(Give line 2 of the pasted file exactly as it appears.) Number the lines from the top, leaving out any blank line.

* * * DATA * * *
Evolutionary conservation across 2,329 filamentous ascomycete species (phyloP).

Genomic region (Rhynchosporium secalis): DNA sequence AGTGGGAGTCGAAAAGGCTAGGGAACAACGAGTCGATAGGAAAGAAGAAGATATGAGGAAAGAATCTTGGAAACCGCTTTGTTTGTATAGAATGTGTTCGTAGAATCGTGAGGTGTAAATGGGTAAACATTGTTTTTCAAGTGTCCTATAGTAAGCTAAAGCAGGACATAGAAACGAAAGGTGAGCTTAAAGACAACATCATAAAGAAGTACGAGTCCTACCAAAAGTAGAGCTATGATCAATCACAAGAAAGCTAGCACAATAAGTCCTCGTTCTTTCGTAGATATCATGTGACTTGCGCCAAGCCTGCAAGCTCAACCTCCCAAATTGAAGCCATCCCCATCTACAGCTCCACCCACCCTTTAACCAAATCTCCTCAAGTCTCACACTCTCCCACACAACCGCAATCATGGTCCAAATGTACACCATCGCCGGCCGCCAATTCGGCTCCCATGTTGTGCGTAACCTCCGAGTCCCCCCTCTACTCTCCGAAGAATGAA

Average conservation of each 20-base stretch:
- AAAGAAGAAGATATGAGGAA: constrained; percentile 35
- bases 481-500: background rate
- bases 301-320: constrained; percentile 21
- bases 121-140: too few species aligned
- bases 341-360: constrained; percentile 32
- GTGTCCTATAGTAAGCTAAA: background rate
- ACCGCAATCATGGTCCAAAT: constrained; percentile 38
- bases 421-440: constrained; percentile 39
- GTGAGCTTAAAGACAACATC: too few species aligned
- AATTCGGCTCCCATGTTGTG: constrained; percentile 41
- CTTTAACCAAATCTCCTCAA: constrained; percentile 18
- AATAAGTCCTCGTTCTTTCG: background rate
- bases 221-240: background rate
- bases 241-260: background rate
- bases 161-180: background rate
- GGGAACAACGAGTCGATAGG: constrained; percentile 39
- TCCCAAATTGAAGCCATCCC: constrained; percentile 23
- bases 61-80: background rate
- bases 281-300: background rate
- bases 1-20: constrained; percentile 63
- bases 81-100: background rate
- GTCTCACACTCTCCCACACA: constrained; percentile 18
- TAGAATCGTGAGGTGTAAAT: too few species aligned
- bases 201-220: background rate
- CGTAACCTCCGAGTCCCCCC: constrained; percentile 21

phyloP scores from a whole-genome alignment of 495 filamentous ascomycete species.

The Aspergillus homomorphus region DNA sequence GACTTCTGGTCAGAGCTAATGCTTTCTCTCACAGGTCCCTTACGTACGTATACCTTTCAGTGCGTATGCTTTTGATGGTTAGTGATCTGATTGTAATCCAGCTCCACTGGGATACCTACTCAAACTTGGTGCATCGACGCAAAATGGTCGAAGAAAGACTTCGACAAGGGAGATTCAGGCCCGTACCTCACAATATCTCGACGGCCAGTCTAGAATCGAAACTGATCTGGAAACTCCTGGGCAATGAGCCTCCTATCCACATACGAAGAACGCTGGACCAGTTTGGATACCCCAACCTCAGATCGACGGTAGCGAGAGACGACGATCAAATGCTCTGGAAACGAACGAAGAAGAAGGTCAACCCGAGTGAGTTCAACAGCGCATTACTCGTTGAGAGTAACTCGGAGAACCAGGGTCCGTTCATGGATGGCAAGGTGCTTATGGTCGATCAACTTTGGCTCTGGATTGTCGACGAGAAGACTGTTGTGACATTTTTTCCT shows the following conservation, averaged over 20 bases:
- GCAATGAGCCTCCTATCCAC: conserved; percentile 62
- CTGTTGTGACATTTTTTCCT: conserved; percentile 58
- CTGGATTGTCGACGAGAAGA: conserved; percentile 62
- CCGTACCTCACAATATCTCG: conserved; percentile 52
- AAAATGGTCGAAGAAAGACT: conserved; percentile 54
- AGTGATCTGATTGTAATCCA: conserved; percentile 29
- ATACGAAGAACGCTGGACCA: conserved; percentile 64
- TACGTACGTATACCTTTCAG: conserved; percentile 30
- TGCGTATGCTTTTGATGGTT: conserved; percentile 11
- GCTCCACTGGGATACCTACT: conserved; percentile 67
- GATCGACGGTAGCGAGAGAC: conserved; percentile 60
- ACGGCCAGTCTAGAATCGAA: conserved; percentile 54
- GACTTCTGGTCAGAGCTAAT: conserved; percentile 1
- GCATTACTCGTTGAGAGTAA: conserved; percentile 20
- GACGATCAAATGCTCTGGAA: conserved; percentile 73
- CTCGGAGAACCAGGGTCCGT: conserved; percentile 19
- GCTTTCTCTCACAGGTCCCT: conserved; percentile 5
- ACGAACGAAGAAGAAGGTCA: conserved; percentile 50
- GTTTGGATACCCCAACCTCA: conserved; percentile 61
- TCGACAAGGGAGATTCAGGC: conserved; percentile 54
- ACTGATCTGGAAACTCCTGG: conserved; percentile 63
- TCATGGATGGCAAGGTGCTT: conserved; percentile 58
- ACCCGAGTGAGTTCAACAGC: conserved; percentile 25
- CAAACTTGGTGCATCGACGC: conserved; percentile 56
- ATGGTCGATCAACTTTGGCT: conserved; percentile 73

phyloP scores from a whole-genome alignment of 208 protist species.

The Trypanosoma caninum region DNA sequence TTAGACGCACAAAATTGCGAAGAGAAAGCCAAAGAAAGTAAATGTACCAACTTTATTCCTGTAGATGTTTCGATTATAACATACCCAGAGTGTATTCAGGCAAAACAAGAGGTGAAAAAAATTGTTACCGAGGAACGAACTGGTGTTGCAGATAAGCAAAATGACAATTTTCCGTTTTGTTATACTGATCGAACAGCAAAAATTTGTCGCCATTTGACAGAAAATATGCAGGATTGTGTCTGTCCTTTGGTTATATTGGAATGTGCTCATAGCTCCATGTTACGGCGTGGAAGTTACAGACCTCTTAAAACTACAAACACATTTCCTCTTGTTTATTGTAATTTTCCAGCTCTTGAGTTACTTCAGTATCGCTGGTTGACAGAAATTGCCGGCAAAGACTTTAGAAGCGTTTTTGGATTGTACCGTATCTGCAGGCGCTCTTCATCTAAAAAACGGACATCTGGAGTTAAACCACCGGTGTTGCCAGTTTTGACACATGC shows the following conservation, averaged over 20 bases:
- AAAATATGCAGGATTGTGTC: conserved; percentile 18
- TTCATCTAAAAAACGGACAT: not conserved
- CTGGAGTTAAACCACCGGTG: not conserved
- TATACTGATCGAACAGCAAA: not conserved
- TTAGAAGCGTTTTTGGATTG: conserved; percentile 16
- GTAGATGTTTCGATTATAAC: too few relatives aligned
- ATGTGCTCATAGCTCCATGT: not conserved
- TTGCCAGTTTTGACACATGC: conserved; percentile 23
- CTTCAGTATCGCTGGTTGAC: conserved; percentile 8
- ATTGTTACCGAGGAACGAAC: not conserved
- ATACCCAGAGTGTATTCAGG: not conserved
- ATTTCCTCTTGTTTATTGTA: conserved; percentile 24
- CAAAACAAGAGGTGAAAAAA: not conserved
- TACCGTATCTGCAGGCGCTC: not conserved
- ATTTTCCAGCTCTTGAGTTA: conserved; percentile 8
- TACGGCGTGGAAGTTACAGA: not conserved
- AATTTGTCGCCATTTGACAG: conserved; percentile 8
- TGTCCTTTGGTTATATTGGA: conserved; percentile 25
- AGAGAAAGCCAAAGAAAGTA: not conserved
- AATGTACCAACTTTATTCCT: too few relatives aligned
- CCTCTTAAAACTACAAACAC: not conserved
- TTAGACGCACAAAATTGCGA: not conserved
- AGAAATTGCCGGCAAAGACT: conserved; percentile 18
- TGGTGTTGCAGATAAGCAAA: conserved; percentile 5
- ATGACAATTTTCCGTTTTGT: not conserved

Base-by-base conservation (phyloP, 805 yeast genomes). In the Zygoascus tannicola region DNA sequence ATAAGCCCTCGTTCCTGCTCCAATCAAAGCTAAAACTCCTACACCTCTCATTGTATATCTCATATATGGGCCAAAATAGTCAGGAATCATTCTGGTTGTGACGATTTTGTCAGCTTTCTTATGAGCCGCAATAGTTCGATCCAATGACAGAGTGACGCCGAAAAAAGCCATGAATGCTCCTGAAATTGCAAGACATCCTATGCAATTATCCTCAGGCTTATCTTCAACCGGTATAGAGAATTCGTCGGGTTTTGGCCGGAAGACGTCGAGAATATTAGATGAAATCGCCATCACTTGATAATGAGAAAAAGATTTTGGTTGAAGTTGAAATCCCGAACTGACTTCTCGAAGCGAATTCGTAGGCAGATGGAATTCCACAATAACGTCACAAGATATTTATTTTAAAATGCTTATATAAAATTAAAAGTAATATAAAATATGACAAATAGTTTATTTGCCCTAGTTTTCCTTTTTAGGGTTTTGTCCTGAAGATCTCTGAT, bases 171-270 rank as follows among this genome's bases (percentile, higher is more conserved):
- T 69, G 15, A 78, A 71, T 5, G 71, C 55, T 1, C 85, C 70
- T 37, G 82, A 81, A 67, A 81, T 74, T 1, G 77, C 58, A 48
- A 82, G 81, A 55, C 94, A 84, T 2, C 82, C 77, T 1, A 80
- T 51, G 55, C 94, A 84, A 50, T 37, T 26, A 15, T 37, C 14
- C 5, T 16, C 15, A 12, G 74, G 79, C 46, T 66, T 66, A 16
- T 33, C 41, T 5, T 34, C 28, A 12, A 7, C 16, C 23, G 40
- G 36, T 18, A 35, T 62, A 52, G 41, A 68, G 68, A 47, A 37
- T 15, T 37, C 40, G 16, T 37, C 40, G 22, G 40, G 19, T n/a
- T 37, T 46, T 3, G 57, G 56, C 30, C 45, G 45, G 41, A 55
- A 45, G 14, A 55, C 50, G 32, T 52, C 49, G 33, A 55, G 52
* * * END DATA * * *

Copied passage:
Genomic region (Rhynchosporium secalis): DNA sequence AGTGGGAGTCGAAAAGGCTAGGGAACAACGAGTCGATAGGAAAGAAGAAGATATGAGGAAAGAATCTTGGAAACCGCTTTGTTTGTATAGAATGTGTTCGTAGAATCGTGAGGTGTAAATGGGTAAACATTGTTTTTCAAGTGTCCTATAGTAAGCTAAAGCAGGACATAGAAACGAAAGGTGAGCTTAAAGACAACATCATAAAGAAGTACGAGTCCTACCAAAAGTAGAGCTATGATCAATCACAAGAAAGCTAGCACAATAAGTCCTCGTTCTTTCGTAGATATCATGTGACTTGCGCCAAGCCTGCAAGCTCAACCTCCCAAATTGAAGCCATCCCCATCTACAGCTCCACCCACCCTTTAACCAAATCTCCTCAAGTCTCACACTCTCCCACACAACCGCAATCATGGTCCAAATGTACACCATCGCCGGCCGCCAATTCGGCTCCCATGTTGTGCGTAACCTCCGAGTCCCCCCTCTACTCTCCGAAGAATGAA